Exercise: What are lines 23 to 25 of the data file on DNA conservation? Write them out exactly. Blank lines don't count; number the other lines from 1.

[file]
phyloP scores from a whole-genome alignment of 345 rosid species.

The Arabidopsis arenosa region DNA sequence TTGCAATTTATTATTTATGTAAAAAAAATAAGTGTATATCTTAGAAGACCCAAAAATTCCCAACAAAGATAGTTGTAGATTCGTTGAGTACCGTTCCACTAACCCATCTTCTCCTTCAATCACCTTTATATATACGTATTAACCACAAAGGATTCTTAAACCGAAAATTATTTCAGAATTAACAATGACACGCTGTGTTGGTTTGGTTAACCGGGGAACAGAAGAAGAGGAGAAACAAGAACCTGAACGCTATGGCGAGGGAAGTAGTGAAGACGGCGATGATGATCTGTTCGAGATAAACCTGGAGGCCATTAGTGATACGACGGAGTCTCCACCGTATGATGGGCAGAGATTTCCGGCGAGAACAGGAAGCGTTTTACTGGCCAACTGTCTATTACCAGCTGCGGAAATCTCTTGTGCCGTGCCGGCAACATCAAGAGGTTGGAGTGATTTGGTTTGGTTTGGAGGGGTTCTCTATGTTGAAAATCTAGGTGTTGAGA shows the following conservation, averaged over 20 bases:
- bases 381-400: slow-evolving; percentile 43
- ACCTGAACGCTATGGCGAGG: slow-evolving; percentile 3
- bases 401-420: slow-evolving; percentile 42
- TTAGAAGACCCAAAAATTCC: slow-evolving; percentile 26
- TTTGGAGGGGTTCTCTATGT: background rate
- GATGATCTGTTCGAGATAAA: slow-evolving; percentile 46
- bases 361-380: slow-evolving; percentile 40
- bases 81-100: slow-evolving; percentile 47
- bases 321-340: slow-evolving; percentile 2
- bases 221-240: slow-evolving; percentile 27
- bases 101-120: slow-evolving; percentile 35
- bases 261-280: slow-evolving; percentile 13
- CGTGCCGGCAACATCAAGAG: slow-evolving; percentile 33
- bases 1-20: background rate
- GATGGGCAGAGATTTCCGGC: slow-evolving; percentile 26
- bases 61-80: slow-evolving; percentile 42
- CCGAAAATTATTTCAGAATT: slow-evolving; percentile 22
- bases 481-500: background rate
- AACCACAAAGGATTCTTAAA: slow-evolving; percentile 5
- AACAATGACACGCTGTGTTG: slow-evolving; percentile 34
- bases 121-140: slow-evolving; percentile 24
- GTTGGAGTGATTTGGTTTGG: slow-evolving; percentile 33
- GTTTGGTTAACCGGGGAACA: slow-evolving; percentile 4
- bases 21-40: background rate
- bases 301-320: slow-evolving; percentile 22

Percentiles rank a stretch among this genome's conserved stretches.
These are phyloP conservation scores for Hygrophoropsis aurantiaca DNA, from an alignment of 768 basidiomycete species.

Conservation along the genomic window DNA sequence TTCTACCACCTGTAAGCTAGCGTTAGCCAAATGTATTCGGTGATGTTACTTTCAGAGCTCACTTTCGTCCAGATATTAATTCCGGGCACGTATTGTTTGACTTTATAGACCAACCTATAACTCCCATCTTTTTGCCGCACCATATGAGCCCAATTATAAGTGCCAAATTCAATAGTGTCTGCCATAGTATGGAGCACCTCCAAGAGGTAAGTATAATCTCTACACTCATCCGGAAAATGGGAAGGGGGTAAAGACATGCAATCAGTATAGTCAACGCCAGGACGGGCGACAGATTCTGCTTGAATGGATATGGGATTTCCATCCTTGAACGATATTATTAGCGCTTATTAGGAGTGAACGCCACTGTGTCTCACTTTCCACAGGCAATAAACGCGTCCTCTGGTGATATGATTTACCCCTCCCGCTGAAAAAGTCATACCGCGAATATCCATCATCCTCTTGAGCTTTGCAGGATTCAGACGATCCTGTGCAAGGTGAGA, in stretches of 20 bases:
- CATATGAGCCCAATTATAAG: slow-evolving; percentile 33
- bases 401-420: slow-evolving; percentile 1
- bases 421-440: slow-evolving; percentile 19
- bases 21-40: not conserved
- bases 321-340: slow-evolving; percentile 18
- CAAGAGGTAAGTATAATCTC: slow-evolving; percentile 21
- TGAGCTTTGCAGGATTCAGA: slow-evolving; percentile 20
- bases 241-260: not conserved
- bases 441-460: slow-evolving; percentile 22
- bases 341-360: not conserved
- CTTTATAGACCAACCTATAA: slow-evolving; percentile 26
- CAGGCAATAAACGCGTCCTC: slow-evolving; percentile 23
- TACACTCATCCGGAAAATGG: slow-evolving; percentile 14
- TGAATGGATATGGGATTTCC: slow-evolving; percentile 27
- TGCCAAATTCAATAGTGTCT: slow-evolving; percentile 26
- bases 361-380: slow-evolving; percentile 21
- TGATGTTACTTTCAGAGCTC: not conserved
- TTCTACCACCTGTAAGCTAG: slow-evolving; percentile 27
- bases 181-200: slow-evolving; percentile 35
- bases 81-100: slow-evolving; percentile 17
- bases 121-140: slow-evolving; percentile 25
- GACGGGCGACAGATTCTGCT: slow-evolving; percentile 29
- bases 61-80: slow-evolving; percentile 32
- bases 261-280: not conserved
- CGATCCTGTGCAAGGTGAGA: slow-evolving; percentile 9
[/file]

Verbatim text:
- bases 121-140: slow-evolving; percentile 24
- GTTGGAGTGATTTGGTTTGG: slow-evolving; percentile 33
- GTTTGGTTAACCGGGGAACA: slow-evolving; percentile 4